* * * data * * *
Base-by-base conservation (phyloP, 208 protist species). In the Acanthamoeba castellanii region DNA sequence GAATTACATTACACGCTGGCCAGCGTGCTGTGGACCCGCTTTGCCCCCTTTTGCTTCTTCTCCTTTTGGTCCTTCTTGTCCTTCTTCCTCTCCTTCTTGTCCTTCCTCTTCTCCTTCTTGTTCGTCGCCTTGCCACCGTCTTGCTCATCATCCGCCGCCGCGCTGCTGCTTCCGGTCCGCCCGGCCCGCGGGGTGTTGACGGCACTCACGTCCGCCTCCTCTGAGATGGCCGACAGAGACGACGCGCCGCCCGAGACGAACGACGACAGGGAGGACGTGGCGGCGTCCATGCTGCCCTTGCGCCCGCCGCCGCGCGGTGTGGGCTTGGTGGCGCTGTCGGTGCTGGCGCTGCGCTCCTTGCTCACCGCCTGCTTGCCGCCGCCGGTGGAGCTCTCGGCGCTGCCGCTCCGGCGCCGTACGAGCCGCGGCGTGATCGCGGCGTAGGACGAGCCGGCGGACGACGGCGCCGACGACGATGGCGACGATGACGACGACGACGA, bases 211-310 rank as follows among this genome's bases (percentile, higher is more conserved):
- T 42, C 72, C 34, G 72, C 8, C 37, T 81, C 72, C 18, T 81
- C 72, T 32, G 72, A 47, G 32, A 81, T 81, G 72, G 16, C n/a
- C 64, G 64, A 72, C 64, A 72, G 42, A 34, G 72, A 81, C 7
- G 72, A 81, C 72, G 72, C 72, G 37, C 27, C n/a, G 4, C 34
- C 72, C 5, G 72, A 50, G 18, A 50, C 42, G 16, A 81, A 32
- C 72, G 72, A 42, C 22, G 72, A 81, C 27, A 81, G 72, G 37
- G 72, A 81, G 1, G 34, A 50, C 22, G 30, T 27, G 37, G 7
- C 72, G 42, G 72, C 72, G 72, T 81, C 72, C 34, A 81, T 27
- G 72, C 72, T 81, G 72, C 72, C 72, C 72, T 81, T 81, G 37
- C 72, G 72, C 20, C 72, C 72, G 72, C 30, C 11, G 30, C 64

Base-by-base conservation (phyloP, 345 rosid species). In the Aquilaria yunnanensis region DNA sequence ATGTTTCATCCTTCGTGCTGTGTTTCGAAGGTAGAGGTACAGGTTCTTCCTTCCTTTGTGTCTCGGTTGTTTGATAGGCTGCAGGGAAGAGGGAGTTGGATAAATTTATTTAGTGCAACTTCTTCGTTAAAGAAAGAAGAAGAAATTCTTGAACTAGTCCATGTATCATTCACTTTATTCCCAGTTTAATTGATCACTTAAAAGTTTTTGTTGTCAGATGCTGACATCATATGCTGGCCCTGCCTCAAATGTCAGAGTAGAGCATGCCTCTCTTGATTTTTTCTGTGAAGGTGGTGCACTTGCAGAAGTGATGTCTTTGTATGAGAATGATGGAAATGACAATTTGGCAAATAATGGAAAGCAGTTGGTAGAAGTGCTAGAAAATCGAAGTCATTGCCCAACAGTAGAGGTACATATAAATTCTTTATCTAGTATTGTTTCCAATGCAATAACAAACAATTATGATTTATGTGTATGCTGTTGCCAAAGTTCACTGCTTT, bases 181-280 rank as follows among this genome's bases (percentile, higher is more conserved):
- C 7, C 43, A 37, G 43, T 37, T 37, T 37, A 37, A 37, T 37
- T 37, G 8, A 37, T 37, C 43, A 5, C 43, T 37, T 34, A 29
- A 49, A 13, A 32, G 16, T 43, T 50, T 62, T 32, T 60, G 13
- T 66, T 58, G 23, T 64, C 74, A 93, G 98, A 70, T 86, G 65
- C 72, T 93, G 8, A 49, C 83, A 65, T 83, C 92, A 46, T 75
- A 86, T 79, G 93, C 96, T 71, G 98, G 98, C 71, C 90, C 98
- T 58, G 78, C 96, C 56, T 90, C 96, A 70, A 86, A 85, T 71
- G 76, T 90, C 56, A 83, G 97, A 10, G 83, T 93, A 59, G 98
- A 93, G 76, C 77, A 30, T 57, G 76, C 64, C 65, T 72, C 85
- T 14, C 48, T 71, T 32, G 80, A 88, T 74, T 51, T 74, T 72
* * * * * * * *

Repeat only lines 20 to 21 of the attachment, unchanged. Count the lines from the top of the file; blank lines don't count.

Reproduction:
- G 76, T 90, C 56, A 83, G 97, A 10, G 83, T 93, A 59, G 98
- A 93, G 76, C 77, A 30, T 57, G 76, C 64, C 65, T 72, C 85